Reflect on Your Approach to Family Involvement
Successful family involvement programs are built on a foundation of mutual respect, understanding and trust. Here are questions to consider as you review your approach to family involvement programs:
- How involved and supportive are the families of the students in my school today?
- In what areas are families involved—social activities, classroom support, leadership committees, etc.?
- In what areas would I like to increase parent involvement?
- What are the barriers in my school and community that interfere with school/family interaction? What can I do to reduce or eliminate them?
- Do I generalize about certain groups—single parents, parents whose language skills are poor, parents who are on welfare, etc.?
The Art of Learning
Arts education helps students develop the creativity and skills they need to be successful in school. Here are four ways to facilitate the arts in your school:
- Encourage teachers to integrate art into daily lessons.
- Involve the local arts community. Local artists can provide workshops, consultations, teaching demonstrations and assistance in developing curriculum materials.
- Show your appreciation of the arts. Hang student art in school hallways. Incorporate student performances in your school events.
- Engage parents’ help. They can help raise funds for your programs, apply for grants and provide volunteer support at events.
Connect with Your Parent Organization
Parent groups can be a wonderful source of support for schools. To maintain a positive relationship:
- Meet regularly with the parent group president and other board members. Together, review goals and resolve conflicts.
- Attend meetings and parent group events as often as possible.
- Encourage parent groups to work independently. Allowing parent group leaders to do their jobs frees you up to do yours!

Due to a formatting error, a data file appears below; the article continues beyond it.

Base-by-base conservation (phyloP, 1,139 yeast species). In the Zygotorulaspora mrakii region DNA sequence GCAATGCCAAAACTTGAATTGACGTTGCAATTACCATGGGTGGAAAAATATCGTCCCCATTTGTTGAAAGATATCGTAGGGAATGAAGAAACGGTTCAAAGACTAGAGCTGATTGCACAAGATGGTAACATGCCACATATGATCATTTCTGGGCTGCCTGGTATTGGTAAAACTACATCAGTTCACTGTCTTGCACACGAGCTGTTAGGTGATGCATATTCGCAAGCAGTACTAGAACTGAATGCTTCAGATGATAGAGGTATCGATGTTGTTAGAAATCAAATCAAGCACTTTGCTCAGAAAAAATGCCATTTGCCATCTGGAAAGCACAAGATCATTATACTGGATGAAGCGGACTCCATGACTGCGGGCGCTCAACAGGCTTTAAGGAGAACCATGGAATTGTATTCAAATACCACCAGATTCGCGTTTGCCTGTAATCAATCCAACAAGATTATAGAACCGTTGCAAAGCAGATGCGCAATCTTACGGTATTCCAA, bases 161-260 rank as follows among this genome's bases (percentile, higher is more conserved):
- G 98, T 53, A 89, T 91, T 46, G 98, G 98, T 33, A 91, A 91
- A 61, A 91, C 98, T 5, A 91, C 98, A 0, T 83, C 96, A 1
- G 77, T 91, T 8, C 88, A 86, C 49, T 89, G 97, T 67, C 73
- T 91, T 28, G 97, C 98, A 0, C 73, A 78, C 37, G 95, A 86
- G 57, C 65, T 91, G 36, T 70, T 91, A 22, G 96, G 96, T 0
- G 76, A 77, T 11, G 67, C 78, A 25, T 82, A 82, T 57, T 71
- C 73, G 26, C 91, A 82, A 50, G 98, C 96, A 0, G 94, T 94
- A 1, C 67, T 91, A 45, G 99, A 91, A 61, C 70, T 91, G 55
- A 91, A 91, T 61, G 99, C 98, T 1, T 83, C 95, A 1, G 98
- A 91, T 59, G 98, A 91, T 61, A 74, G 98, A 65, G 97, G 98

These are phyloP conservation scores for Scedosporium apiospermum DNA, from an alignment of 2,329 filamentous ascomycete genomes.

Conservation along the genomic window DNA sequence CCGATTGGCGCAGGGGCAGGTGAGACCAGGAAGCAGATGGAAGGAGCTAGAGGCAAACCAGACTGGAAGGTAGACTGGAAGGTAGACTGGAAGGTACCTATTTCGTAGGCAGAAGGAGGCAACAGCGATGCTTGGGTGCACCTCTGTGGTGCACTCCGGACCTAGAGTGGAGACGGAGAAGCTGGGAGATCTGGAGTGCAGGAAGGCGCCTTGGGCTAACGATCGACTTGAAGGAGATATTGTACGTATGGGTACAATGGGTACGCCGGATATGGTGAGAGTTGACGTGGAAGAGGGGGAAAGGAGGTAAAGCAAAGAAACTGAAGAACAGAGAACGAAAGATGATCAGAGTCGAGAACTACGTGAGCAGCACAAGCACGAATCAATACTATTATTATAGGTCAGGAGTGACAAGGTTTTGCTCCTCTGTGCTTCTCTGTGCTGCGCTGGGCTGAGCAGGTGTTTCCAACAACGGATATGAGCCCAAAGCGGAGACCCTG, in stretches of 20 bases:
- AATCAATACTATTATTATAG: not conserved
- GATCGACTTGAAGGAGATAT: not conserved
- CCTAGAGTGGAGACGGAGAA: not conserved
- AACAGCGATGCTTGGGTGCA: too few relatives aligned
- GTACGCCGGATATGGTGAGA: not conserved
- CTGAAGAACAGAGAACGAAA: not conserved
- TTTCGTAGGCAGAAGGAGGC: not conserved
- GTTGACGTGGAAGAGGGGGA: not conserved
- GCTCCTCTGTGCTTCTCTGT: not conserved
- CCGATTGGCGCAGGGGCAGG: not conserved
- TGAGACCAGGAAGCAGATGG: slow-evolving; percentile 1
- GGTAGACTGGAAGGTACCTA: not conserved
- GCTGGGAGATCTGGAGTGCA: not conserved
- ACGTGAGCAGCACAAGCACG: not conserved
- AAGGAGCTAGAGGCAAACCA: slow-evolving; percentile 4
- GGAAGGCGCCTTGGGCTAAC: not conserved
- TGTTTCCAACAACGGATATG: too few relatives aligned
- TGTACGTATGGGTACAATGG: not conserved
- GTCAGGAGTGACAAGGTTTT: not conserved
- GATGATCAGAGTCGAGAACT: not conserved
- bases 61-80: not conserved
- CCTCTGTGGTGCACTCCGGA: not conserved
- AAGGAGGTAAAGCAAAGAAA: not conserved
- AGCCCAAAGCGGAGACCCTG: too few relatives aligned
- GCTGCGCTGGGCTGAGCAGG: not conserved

- Show appreciation. Thank group members for their efforts.
Face Bullying Head On
Bullying is a problem facing educators, parents and communities around the world. What can schools do to protect themselves? The first step is to know the laws in your area. While each state law is different, most require or encourage school officials to do these things:
- Develop a policy to prohibit bullying.
- Implement a bullying prevention program.
- Require training for school staff on bullying and bullying prevention.
- Require individuals to report bullying incidents to authorities.
- Impose disciplinary action for students who bully.
Vision is Linked to Student Achievement
Students’ vision is essential to their success in school. And studies show that vision problems can affect their ability to learn. Here are things schools can do to help:
- Conduct vision screening for students each year in every grade. If your school doesn’t have a vision screening program, consider starting one.
- Share information with parents and teachers about the early signs of vision problems in children. These include...
- Frequent eye rubbing or blinking.
- Short attention span.
- Frequent headaches.
- Covering one eye or tilting the head to one side.
- Holding reading materials close to the face.
- Encourage parents to have their children’s vision checked every year by their pediatrician.